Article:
Know thou…that the decrees of the Sovereign Ordainer, as related to fate and predestination, are of two kinds. Both are to be obeyed and accepted. The one is irrevocable, the other is…impending. To the former all must unreservedly submit, inasmuch as it is fixed and settled. God, however, is able to alter or repeal it. As the harm that must result from such a change will be greater than if the decree had remained unaltered, all, therefore, should willingly acquiesce in what God hath willed and confidently abide by the same. The decree that is impending, however, is such that prayer and entreaty can succeed in averting it.

Bahá’u’lláh, Gleanings from the Writings of Bahá’u’lláh, p.132

Fate is of two kinds: one is decreed, and the other is conditional or impending. The decreed fate is that which cannot change or be altered, and conditional fate is that which may occur. So, for this lamp, the decreed fate is that the oil burns and will be consumed; therefore, its eventual extinction is a decree which it is impossible to alter or to change because it is a decreed fate. In the same way, in the body of man a power of life has been created, and as soon as it is destroyed and ended, the body will certainly be decomposed, so when the oil in this lamp is burnt and finished, the lamp will undoubtedly become extinguished. But conditional fate may be likened to this: while there is still oil, a violent wind blows on the lamp, which extinguishes it. This is a conditional fate. It is wise to avoid it, to protect oneself from it, to be cautious and circumspect. But the decreed fate, which is like the lamp is burnt and finished, the lamp will undoubtedly become extinguished.

‘Abdu’l-Bahá, Some Answered Questions, p.244

Question. -- If God has knowledge of an action which will be performed by someone, and it has been written on the Tablet of Fate, is it possible to resist it?

Answer. -- The foreknowledge of a thing is not the cause of its realization; for the essential knowledge of God surrounds, in the same way, the realities of things, before as well as after their existence, and it does not become the cause of their existence. It is a perfection of God. But that which was prophesied by the inspiration of God through the tongues of the Prophets, concerning the appearance of the Promised One of the Bible, was not the cause of the manifestation of Christ.

The hidden secrets of the future were revealed to the Prophets, and They thus became acquainted with the future events which They announced. This knowledge and these prophecies were not the cause of the occurrences. For example, tonight everyone knows that after seven hours the sun will rise, but this general foreknowledge does not cause the rising and appearance of the sun.

Therefore, the knowledge of God in the realm of contingency does not produce the forms of the things. On the contrary, it is purified from the past, present and future. It is identical with the reality of the things; it is not the cause of their occurrence.

In the same way, the record and the mention of a thing in the Book does not become the cause of its existence. The Prophets, through the divine inspiration, knew what would come to pass. For instance, through the divine inspiration They knew that Christ would be martyred, and They announced it. Now, was Their knowledge and information the cause of the martyrdom of Christ? No; this knowledge is a perfection of the Prophets and did not cause the martyrdom.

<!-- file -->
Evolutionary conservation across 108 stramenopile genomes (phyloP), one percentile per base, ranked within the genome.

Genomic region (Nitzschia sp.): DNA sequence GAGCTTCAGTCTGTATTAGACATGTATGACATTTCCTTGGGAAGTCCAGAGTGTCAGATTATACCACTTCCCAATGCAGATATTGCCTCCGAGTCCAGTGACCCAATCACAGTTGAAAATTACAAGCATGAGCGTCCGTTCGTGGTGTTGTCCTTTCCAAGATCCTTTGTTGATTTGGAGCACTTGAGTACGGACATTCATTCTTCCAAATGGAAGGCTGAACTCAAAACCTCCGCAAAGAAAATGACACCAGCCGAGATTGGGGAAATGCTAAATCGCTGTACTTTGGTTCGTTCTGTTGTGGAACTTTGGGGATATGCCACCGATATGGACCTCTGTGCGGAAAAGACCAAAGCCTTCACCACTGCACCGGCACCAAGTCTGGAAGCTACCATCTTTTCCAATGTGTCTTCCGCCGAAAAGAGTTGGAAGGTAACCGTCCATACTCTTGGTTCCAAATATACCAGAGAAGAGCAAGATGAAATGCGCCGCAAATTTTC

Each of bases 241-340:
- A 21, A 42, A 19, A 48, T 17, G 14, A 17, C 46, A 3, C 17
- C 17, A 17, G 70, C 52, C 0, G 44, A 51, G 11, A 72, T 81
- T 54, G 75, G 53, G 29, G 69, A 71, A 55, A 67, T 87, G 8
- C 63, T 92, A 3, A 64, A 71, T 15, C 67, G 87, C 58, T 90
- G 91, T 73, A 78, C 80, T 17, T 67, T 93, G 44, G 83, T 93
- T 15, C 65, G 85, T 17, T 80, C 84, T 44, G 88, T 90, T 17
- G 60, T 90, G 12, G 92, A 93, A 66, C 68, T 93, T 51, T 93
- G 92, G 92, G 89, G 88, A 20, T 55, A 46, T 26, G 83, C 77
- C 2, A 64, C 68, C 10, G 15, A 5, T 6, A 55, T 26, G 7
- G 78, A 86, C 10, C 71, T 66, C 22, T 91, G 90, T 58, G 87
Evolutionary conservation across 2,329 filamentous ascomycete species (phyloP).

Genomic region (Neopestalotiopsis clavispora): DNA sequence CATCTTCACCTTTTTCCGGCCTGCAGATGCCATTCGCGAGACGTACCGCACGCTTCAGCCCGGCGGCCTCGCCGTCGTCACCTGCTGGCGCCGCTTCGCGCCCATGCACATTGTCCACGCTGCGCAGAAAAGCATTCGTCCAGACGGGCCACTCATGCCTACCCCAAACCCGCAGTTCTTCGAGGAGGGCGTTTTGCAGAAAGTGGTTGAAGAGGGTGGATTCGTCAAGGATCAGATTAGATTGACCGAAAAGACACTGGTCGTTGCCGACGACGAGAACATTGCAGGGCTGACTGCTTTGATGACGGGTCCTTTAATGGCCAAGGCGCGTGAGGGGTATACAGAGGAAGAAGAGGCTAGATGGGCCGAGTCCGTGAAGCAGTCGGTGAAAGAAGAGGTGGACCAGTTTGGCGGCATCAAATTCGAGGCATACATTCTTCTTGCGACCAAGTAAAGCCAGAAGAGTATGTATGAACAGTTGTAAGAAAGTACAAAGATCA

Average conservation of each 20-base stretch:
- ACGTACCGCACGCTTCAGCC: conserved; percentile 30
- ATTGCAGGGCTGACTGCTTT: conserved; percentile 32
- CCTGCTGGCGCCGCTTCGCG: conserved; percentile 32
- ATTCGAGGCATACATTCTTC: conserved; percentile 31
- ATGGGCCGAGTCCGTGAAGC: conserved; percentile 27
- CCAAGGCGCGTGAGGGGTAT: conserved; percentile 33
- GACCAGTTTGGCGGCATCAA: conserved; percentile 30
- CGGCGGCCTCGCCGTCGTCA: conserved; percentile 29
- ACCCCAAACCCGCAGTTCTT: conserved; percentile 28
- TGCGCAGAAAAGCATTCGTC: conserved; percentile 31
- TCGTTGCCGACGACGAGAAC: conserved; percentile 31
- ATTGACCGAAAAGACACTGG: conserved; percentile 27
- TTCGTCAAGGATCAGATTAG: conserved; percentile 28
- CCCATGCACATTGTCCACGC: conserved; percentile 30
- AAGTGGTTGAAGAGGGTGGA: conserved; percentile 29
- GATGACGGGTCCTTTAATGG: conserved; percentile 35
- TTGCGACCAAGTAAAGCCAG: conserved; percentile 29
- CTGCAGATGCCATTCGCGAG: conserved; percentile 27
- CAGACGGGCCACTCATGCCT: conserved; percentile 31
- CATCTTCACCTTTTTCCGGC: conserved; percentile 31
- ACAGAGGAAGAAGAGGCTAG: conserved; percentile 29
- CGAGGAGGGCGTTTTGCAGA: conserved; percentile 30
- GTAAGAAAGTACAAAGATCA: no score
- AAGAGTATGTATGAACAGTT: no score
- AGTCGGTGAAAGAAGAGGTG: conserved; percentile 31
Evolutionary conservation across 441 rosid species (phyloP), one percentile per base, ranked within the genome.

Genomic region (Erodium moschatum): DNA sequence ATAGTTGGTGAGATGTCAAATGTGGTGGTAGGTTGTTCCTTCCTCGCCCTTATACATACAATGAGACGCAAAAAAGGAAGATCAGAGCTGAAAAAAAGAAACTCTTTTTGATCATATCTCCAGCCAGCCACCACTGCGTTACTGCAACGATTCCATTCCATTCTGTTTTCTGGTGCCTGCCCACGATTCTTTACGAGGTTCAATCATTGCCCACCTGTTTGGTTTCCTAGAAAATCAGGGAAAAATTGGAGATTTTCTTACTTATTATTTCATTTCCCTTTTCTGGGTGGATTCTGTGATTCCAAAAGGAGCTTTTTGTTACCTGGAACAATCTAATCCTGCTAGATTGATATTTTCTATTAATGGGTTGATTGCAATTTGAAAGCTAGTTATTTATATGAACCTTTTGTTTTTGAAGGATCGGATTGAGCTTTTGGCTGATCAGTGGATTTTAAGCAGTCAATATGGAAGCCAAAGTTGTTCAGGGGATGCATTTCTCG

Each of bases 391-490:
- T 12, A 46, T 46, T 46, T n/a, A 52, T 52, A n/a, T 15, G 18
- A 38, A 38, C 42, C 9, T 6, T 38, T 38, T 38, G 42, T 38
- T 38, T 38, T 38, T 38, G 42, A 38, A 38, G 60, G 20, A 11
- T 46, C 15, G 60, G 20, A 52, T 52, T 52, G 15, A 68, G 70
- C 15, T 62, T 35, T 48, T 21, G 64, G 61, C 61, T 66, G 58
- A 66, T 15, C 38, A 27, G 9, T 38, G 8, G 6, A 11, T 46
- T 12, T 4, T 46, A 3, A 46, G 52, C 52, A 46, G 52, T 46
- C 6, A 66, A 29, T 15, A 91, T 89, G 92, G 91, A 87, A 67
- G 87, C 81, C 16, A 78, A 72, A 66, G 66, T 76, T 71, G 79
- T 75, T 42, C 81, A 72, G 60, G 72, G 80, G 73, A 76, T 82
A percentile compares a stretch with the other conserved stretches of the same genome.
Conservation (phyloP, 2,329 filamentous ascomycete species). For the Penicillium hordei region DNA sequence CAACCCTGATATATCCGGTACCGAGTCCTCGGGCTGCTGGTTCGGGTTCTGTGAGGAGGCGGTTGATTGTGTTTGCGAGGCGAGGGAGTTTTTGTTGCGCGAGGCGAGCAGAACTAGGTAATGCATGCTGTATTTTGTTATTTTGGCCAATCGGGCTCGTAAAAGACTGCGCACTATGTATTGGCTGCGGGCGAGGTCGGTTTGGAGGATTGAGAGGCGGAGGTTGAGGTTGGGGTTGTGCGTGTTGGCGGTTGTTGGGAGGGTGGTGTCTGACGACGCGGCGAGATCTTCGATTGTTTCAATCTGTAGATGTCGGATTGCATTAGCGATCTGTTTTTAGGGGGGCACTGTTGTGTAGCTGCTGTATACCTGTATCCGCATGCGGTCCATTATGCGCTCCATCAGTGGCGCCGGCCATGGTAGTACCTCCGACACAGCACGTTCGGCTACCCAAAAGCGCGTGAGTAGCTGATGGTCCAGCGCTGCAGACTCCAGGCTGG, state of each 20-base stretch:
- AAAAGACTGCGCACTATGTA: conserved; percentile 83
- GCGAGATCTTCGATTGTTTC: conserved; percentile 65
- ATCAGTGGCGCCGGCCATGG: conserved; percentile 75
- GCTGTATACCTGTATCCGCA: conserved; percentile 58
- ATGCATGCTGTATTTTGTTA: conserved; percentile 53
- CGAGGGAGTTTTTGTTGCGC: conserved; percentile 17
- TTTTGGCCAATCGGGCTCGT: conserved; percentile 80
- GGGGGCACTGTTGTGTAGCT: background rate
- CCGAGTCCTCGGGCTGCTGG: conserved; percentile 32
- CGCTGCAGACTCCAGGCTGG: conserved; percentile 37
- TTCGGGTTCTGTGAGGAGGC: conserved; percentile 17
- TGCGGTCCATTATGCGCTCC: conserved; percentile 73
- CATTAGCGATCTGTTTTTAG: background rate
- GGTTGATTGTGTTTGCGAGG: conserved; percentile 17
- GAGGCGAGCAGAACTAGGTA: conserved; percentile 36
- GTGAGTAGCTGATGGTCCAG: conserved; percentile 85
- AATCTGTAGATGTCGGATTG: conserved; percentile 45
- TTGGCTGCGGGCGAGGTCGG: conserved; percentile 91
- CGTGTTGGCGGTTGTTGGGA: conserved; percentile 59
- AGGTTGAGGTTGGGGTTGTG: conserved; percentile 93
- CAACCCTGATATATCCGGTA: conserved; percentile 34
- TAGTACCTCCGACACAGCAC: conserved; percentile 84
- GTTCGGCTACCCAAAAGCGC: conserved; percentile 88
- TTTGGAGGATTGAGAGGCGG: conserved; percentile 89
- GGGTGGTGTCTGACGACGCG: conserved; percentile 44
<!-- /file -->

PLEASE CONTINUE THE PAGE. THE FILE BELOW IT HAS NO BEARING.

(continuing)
The mathematicians by astronomical calculations know that at a certain time an eclipse of the moon or the sun will occur. Surely this discovery does not cause the eclipse to take place. This is, of course, only an analogy and not an exact image.

‘Abdu’l-Bahá, Some Answered Questions, p. 137

Some things are subject to the free will of man, such as justice, equity, tyranny and injustice, in other words, good and evil actions; it is evident and clear that these actions are, for the most part, left to the will of man. But there are certain things to which man is forced and compelled, such as sleep, death, sickness, decline of power, injuries and misfortunes; these are not subject to the will of man, and he is not responsible for them, for he is compelled to endure them. But in the choice of good and bad actions he is free, and he commits them according to his own will.

‘Abdu’l-Bahá, Some Answered Questions, p 248

Thou hadst asked about fate, predestination and will. Fate and predestination consist in the necessary and indispensable relationships which exist in the realities of things. These relationships have been placed in the realities of existent beings through the power of creation and every incident is a consequence of the necessary relationship. For example, God hath created a relation between the sun and the terrestrial globe that the rays of the sun should shine and the soil should yield. These relationships constitute predestination, and the manifestation thereof in the plane of existence is fate. Will is that active force which controlleth these relationships and these incidents. Such is the epitome of the explanation of fate and predestination. I have no time for a detailed explanation. Ponder over this; the reality of fate, predestination and will shall be made manifest.

‘Abdu’l-Bahá, Selections from the Writings of ‘Abdu’l-Bahá, p. 198

Whatever hath befallen you, hath been for the sake of God. This is the truth, and in this there is no doubt. … If, however, for a few days, in compliance with God’s all-encompassing wisdom, outward affairs should run their course contrary to one’s cherished desire, this is of no consequence and should not matter.

Universal House of Justice, Messages 1963 to 1986, p.610